Make the Most of Thanksgiving with Your Elderly Loved Ones

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Make the Most of Thanksgiving with Your Elderly Loved Ones

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Holidays can be times of sadness for your elderly parents or other loved ones, especially if they've recently lost a spouse or downsized out of their long-time homes. Additionally, all the hoopla, travel and coordination involved with staging family get-togethers can be physically and emotionally exhausting for older family members.

For both reasons, elderly relatives can sometimes be difficult to deal with during holiday events. Remember, too, that sometimes holiday beverages — you know the ones we mean — interact poorly with some medications that seniors commonly take. Give a little extra leeway if your dad or mom has had a bit too much.


Tell each of your family members why
you’re glad they’re sharing the holiday with you.
Find something to compliment them on.


There are ways to mitigate holiday turmoil and to help your older family members enjoy themselves during this time. Today, let’s examine some of strategies family experts recommend to make the most out of the holidays:

 

Accentuate the positive

It’s not just a clever show tune lyric! If you notice older family members who seem upset or sad, engage them in conversation. Bring up past events that you know they’ll find it pleasant to remember. Ask them to tell you about their childhoods, or to share their memories of family members that passed before you were born. Many seniors perk up when they feel like they have something positive to share.

reagan_turkey (1).jpgIf that doesn’t work, play up the present. Be a freewheeling spender when it comes to giving out handshakes, hugs and kisses. Positive physical contact causes the human body to release the “feel-good” hormone oxytocin. A few well-timed hugs can go a long way to improving the collective mood in the room!

Tell each of your family members why you’re glad they’re sharing the holiday with you. Find something to compliment them on.

And don’t be afraid to play Tiny Tim. Raise a glass to the fact that you’re all gathered together. Note what you’re personally thankful for this year.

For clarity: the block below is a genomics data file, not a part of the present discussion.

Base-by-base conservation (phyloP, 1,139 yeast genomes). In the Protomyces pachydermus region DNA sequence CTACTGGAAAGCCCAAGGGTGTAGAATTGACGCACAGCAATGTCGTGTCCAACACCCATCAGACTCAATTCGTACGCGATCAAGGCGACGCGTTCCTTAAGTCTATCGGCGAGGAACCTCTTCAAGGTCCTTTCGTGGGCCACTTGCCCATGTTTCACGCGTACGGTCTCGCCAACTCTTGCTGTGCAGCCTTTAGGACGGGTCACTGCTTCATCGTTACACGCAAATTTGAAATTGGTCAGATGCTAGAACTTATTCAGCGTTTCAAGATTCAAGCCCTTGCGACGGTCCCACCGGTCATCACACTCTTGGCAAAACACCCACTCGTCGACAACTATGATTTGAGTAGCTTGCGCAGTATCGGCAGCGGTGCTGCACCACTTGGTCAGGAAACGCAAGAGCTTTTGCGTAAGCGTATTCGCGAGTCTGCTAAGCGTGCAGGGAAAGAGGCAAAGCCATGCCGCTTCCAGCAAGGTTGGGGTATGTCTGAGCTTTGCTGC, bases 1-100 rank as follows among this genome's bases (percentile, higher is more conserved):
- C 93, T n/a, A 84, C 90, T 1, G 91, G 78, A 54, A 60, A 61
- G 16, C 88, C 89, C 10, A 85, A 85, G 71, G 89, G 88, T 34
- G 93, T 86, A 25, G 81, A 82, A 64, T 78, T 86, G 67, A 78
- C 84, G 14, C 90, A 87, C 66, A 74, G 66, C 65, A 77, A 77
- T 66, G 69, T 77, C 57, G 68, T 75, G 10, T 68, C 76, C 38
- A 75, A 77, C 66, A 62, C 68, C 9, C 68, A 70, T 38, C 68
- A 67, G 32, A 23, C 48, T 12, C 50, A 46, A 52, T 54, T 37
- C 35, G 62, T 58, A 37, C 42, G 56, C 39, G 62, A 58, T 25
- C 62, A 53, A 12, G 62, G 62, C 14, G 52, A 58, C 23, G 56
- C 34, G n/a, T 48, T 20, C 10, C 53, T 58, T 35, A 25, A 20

You get to spend the holiday together, which is more than some other families — who are separated by distance, by military or community service or by circumstance — will enjoy this season.

 

Don’t react

When an elder criticizes you, or says or does something you don’t agree with during your holiday gathering, be careful how you respond.

Norman-Rockwell-Thanksgiving-thanksgiving-2927689-375-479.jpgExasperated looks, sharp rebukes, or avoidances won’t stop them from continuing their poor behaviors — they’re more likely to cause your older parent or relative to dig his or her heels in and magnify those behaviors. Minor conflicts can then escalate quickly.

Instead of reacting, respond thoughtfully. Think about whether the behavior is egregious enough to warrant a response, or whether employing a simple subject change or diversionary tactic could effectively defuse the tension.

If you do choose to respond, remember that you’re not going to win hearts and minds outright. Be rational and measured in your response, but avoid lecturing or chastising your relative.

Instead, if your feelings were truly hurt, or something said or done was truly unacceptable in your home, mention how those words or the action made you feel and ask your elder to help you enjoy the holiday by not repeating it.

 

Get the games going!

It’s hard to argue if everyone is having fun, playing a game that everyone enjoys. Try to pick a game with a funny or creative angle.

Scattergories is one of our favorites — any point disputes are settled by vote, but the rules are pretty loose, so arguments over gameplay aren’t common. Yahtzee and Uno are good family games, too, because a lot of people can play and most of the scoring comes through random luck.

Games also give your elderly relatives something immediate to focus on, so if they did arrive to your holiday gathering feeling sad or depressed, they won’t have to dwell on their thoughts. They can just relax and have fun with the family.

 

Thanksgiving dinner should be a time to enjoy each other’s company.

if you have a difficult older relative, or an aging parent who is unusually stressed or sad during the holiday, use the tips above to help lighten his or her mood and refocus attention on the spirit of the holidays!

Download Our Retirement Community Decision Guide For Adult Children

 

Bryan Reynolds
By
November 22, 2016
Bryan Reynolds is the Vice President of Marketing and Public Relations for Episcopal Retirement Services (ERS). Bryan is responsible for developing and implementing ERS' digital marketing strategy, and overseeing the website, social media outlets, audio and video content and online advertising. After originally attending The Ohio State University, he graduated from the College-Conservatory of Music at the University of Cincinnati, where he earned a Bachelor of fine arts focused on electronic media. Bryan loves to share his passion for technology by assisting older adults with their computer and mobile devices. He has taught several classes within ERS communities as well as at the Osher Lifelong Learning Institute run by the University of Cincinnati. He also participates on the Technology Team at ERS to help provide direction. Bryan and his wife Krista currently reside in Lebanon, Ohio with their 5 children.

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